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Entry 1465, on 2012-11-21 at 21:48:49 (Rating 1, Computers)
I'm writing this blog entry on my iPad because I'm doing an upgrade on my laptop. Specifically I'm switching it from a conventional hard disk to a solid state drive. I have done the same for a client's machine recently and I was very impressed with the increased performance, lower noise, less weight, decreased heat, and better battery life. I have also used computers with SSDs pre-fitted - like the new MacBook Pro - and the speed is awesome.
Sounds great, doesn't it? But if SSDs are so great you might wonder why all computers (especially laptops) don't use them. Well there is one problem: cost. SSDs cost about 5 times as much as an equivalent capacity hard disk, so they are generally used in most compact laptops (like the MacBook Air) and in premium devices where cost is less of a factor.
In fact all Apple laptops now use SSDs so I hope greater production will mean the price will continue to drop, although it will be a while before conventional hard disks are completely replaced. An intermediate step is Apple's "fusion drive" which combines a conventional disk and an SSD to give the speed of an SSD and the relatively cheap high capacity of a conventional hard disk. That doesn't help much in a laptop though because the weight, heat, and power issues are not improved like they would be in a pure SSD.
So how does it work? As the name suggests, an SSD is a solid state device - it has no moving parts - which explains the reduced weight and power use. Because there's no need to wait for moving parts to access different parts of the disk the speed is also much better - and I mean a lot better: in my testing programs launch, the system boots, and files open up to 5 times faster - it really is a huge improvement.
The technology in SSDs is flash memory, similar to what is in flash drives. It's not just a simple matter of scaling that technology up though, because most flash drives are designed for a limited number of read/write cycles, but a hard disk replacement must be able to do a lot more. So paying about NZ$600 for a 512G drive is actually quite reasonable.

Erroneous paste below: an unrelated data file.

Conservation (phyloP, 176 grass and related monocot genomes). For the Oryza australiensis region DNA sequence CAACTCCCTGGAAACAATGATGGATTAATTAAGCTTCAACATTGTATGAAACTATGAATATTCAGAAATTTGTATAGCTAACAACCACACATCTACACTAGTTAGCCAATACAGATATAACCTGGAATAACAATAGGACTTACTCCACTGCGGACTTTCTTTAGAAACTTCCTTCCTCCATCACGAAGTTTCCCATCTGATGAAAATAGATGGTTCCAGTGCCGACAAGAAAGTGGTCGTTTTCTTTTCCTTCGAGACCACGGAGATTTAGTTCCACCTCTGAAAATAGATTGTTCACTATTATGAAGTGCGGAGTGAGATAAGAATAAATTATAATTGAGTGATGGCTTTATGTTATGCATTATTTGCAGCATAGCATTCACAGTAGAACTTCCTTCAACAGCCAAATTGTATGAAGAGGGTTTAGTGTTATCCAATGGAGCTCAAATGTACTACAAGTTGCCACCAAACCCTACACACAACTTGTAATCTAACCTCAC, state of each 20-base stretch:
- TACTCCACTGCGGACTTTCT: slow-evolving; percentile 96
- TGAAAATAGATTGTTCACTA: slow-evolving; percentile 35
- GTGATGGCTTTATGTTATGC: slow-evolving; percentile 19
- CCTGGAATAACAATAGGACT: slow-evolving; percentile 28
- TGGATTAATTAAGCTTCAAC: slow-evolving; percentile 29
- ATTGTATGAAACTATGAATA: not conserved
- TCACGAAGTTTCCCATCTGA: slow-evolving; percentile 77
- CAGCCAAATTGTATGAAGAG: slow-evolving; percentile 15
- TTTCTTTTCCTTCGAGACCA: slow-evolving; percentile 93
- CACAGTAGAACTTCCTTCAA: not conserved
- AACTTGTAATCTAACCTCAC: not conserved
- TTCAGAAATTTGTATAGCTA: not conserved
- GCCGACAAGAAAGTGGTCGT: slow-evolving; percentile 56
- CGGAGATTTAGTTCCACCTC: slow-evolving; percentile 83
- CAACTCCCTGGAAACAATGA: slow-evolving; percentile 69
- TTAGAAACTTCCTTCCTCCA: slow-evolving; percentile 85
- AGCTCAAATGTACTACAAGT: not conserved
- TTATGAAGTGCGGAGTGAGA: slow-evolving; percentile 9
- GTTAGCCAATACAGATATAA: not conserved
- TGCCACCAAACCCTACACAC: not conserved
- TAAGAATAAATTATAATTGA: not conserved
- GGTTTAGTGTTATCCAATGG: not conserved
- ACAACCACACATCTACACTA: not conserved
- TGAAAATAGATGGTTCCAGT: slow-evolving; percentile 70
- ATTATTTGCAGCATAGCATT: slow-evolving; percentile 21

I am expecting that reliability should be improved as well because the lack of moving parts should improve robustness. That is a bit of an unknown factor because SSDs haven't been widely used for long enough yet to get an accurate idea of reliability. All I will say is that I have a box with about 100 dead hard disks in my office but no dead SSDs... yet!
I'm finishing off this entry on the laptop - after the 5 hour process of the data copying from the old disk to the new one - and I am happy to say the performance is as good as I had hoped for. I click an icon and a second later the program is ready, plus the area of my laptop above the hard disk is cool instead of warm like it used to be.
So my recommendation for anyone wanting to improve the performance of their computer is to consider an SSD - in many cases it will provide a better boost than a fast hard disk, more memory, or even a a faster CPU or GPU. Of course it will depend on the specific machine, what it is used for, and how much data you have to store, but I'm convinced SSDs are the easiest way to really make a difference.
Comment 1 (3394) by Laptop on 2012-12-15 at 09:45:36:
Very informative blog for us. Thanks for sharing.
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